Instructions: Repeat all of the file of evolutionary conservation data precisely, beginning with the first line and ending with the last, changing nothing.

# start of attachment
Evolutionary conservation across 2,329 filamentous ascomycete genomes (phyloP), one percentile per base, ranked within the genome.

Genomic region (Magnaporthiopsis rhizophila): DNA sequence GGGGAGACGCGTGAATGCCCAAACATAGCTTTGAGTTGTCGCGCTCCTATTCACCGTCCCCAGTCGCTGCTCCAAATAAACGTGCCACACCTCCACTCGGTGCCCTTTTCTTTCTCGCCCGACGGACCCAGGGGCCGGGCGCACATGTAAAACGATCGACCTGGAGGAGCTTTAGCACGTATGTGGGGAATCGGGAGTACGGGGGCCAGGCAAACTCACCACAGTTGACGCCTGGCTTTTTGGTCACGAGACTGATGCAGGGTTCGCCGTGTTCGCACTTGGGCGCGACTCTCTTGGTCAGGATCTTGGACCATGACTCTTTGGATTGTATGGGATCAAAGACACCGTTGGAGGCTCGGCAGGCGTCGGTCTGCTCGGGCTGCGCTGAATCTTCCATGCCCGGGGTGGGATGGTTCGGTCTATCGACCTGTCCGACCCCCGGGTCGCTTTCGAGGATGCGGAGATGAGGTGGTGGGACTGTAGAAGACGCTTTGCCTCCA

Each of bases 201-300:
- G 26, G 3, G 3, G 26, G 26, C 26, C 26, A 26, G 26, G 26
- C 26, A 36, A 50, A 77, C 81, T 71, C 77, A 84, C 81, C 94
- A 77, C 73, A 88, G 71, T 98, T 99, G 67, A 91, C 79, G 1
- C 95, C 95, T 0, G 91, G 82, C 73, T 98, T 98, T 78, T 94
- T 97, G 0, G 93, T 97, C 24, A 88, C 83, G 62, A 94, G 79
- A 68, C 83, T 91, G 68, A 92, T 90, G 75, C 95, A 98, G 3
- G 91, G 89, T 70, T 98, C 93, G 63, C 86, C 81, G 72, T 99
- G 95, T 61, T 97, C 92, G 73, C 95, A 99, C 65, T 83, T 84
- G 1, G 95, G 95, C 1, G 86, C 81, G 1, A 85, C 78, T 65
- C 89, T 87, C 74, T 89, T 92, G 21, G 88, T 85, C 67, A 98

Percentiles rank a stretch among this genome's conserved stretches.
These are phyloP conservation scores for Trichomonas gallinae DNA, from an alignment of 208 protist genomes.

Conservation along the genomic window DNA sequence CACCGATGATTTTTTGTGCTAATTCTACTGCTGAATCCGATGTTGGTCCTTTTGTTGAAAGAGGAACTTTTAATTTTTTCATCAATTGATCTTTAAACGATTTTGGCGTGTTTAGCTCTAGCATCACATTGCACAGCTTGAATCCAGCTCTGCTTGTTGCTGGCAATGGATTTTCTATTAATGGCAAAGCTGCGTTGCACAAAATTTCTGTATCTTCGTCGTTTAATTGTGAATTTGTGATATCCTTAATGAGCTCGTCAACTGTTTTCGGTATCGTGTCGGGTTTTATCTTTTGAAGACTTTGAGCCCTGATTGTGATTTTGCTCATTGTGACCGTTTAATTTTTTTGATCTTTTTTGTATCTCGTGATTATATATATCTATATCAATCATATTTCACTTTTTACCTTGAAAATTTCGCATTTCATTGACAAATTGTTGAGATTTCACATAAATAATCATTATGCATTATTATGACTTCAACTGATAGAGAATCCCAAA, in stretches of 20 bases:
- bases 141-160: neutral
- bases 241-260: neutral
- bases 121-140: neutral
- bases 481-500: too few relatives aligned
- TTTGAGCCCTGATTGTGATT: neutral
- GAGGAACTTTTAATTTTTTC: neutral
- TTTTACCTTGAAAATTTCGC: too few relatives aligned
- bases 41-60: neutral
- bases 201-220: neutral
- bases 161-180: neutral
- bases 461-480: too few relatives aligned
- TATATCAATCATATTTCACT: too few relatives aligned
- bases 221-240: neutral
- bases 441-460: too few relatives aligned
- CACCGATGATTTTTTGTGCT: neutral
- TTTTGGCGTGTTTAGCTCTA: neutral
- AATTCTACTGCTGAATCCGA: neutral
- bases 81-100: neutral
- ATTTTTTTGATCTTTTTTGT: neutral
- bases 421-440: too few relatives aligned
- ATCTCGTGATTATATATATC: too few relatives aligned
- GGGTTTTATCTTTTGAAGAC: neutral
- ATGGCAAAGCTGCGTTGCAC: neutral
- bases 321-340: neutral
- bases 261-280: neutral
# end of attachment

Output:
Evolutionary conservation across 2,329 filamentous ascomycete genomes (phyloP), one percentile per base, ranked within the genome.

Genomic region (Magnaporthiopsis rhizophila): DNA sequence GGGGAGACGCGTGAATGCCCAAACATAGCTTTGAGTTGTCGCGCTCCTATTCACCGTCCCCAGTCGCTGCTCCAAATAAACGTGCCACACCTCCACTCGGTGCCCTTTTCTTTCTCGCCCGACGGACCCAGGGGCCGGGCGCACATGTAAAACGATCGACCTGGAGGAGCTTTAGCACGTATGTGGGGAATCGGGAGTACGGGGGCCAGGCAAACTCACCACAGTTGACGCCTGGCTTTTTGGTCACGAGACTGATGCAGGGTTCGCCGTGTTCGCACTTGGGCGCGACTCTCTTGGTCAGGATCTTGGACCATGACTCTTTGGATTGTATGGGATCAAAGACACCGTTGGAGGCTCGGCAGGCGTCGGTCTGCTCGGGCTGCGCTGAATCTTCCATGCCCGGGGTGGGATGGTTCGGTCTATCGACCTGTCCGACCCCCGGGTCGCTTTCGAGGATGCGGAGATGAGGTGGTGGGACTGTAGAAGACGCTTTGCCTCCA

Each of bases 201-300:
- G 26, G 3, G 3, G 26, G 26, C 26, C 26, A 26, G 26, G 26
- C 26, A 36, A 50, A 77, C 81, T 71, C 77, A 84, C 81, C 94
- A 77, C 73, A 88, G 71, T 98, T 99, G 67, A 91, C 79, G 1
- C 95, C 95, T 0, G 91, G 82, C 73, T 98, T 98, T 78, T 94
- T 97, G 0, G 93, T 97, C 24, A 88, C 83, G 62, A 94, G 79
- A 68, C 83, T 91, G 68, A 92, T 90, G 75, C 95, A 98, G 3
- G 91, G 89, T 70, T 98, C 93, G 63, C 86, C 81, G 72, T 99
- G 95, T 61, T 97, C 92, G 73, C 95, A 99, C 65, T 83, T 84
- G 1, G 95, G 95, C 1, G 86, C 81, G 1, A 85, C 78, T 65
- C 89, T 87, C 74, T 89, T 92, G 21, G 88, T 85, C 67, A 98

Percentiles rank a stretch among this genome's conserved stretches.
These are phyloP conservation scores for Trichomonas gallinae DNA, from an alignment of 208 protist genomes.

Conservation along the genomic window DNA sequence CACCGATGATTTTTTGTGCTAATTCTACTGCTGAATCCGATGTTGGTCCTTTTGTTGAAAGAGGAACTTTTAATTTTTTCATCAATTGATCTTTAAACGATTTTGGCGTGTTTAGCTCTAGCATCACATTGCACAGCTTGAATCCAGCTCTGCTTGTTGCTGGCAATGGATTTTCTATTAATGGCAAAGCTGCGTTGCACAAAATTTCTGTATCTTCGTCGTTTAATTGTGAATTTGTGATATCCTTAATGAGCTCGTCAACTGTTTTCGGTATCGTGTCGGGTTTTATCTTTTGAAGACTTTGAGCCCTGATTGTGATTTTGCTCATTGTGACCGTTTAATTTTTTTGATCTTTTTTGTATCTCGTGATTATATATATCTATATCAATCATATTTCACTTTTTACCTTGAAAATTTCGCATTTCATTGACAAATTGTTGAGATTTCACATAAATAATCATTATGCATTATTATGACTTCAACTGATAGAGAATCCCAAA, in stretches of 20 bases:
- bases 141-160: neutral
- bases 241-260: neutral
- bases 121-140: neutral
- bases 481-500: too few relatives aligned
- TTTGAGCCCTGATTGTGATT: neutral
- GAGGAACTTTTAATTTTTTC: neutral
- TTTTACCTTGAAAATTTCGC: too few relatives aligned
- bases 41-60: neutral
- bases 201-220: neutral
- bases 161-180: neutral
- bases 461-480: too few relatives aligned
- TATATCAATCATATTTCACT: too few relatives aligned
- bases 221-240: neutral
- bases 441-460: too few relatives aligned
- CACCGATGATTTTTTGTGCT: neutral
- TTTTGGCGTGTTTAGCTCTA: neutral
- AATTCTACTGCTGAATCCGA: neutral
- bases 81-100: neutral
- ATTTTTTTGATCTTTTTTGT: neutral
- bases 421-440: too few relatives aligned
- ATCTCGTGATTATATATATC: too few relatives aligned
- GGGTTTTATCTTTTGAAGAC: neutral
- ATGGCAAAGCTGCGTTGCAC: neutral
- bases 321-340: neutral
- bases 261-280: neutral